Until I had kids, Christmas had become a forced round of family meals and rubbish TV. But when my daughter was about three and a half, I was reminded exactly what it’s all about.
For two months before Christmas we played her favourite game, which consisted of her pretending to be asleep while I crept around her bedroom in the guise of Father Christmas, leaving mock presents dotted about. Come Christmas Eve, we put milk, carrots and magic dust out for the reindeer while the obligatory mince pie and stiff shot of Scotland’s finest firewater graced the mantelpiece next to an over-sized stocking. My daughter believed and loved every single moment – and so did her once-cynical parent.
If it’s this magical at home, how wonderful must it be to take your kids to ‘The Home of Father Christmas’? Well, the simple answer is… It depends.
In Finland, for example, a massive December industry has grown up around Father Christmas, including one-day trips when you spend more time travelling than you do in Lapland.But even the longer trips don’t necessarily mean you’ll see the real Lapland. The cheapest trips for seven nights in Finland are invariably to the likes of Levi and Yllas, but these are identikit ski resorts that could be anywhere.
But if you escape the ‘Santa Centrals’, Lapland is a true winter wonderland of childhood memory. As with most things in life, you get what you pay for, and if you want a genuine experience in Lapland, including a private and intimate meeting with Father Christmas and a husky safari that lasts longer than it takes a hungry dog to wolf down a bowl of pet food, you’re going to have to stump up for it.
For me, the Father Christmas experience should form part of a Lapland holiday (albeit a very important part) – dog-sledding is also a must, as is speeding across a frozen lake on a snowmobile, driving a reindeer-pulled sleigh through a snow-clad forest, ice-fishing, snowshoeing, cross-country skiing, and – of course – searching for the Aurora Borealis.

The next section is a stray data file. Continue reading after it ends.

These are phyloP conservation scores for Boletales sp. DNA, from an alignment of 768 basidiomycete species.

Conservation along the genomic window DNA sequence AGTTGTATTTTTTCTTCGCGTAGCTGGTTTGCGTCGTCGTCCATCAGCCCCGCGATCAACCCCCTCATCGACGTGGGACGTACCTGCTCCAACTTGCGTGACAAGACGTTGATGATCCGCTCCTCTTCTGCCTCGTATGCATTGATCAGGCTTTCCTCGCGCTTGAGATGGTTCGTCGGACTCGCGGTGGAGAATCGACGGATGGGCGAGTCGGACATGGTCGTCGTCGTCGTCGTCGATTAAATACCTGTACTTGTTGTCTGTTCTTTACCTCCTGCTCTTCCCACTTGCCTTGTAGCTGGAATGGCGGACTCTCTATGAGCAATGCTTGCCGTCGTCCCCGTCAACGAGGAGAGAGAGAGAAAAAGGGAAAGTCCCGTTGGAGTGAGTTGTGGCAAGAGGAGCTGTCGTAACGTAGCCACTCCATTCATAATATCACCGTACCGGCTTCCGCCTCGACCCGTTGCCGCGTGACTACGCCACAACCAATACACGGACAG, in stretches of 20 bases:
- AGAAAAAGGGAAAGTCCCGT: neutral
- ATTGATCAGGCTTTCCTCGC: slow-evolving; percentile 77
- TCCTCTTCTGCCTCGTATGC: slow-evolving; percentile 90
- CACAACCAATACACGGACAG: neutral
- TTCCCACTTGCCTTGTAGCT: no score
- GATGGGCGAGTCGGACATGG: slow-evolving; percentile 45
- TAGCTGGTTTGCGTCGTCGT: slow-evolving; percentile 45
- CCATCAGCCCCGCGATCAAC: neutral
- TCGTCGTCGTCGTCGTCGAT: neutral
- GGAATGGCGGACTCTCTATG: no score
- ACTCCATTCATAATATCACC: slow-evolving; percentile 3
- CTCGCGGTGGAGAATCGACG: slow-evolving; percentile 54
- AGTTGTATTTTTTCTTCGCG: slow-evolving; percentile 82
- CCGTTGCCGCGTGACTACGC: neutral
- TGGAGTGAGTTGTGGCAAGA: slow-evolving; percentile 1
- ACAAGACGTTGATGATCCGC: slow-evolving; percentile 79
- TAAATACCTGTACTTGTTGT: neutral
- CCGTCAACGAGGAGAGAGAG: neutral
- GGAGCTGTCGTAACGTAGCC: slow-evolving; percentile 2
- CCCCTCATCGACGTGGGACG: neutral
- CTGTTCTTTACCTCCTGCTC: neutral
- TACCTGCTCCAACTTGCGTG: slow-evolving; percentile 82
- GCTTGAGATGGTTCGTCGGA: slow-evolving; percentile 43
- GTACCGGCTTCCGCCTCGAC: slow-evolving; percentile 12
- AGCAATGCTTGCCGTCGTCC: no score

You don’t have to cross the Arctic Circle either. A long-standing Activities Abroad favourite is Kuusamo in Finland, an area of natural beauty, fells, forests, lakes and rivers where your family can enjoy activities tailored to young children. The family-friendly Kuusamon Tropiikki Hotel has a superb swimming pool and softplay area to enjoy during a break from your outdoor adventures.
The Father Christmas experience at Kuusamo really is magical. Families are collected by one of Santa’s little helpers and taken to Santa’s beautiful lakeside house. During your visit you do some baking with Mrs Claus and make greeting cards for your friends back home (a card from Santa’s house – incredible!). Everyone enjoys lunch before fun and games in the snow, led by Santa’s elves.
And parents shouldn’t ever be overlooked – this is YOUR holiday too. My fondness for Kuusamo may be swayed by my recollections of relaxing in the spa and swimming area enthusing about a day spent with huskies and reindeer and feeding the local wildlife – while the kids shot down the 45-metre waterslide shouting ‘watch me, watch me!’.
A Father Christmas trip should be a family holiday where both kids and parents alike experience the magic. It’s an expensive business doing it ‘properly’, but surely it’s far better to come home with a million marvellous memories than disappointed and disgruntled.
The secret is to do your research. Contact the tour operators and make sure they’ve been there themselves and that you know exactly what is included. Ask ‘How long is the husky safari?’ and ‘Can you tell me more about our meeting with Father Christmas?’. Good tour operators know what they’re talking about and make sure you enjoy a brilliant time in one of the most beautiful places in the world.
Alistair McLean is founder of activity specialist Activities Abroad. Read more about family holidays in Lapland.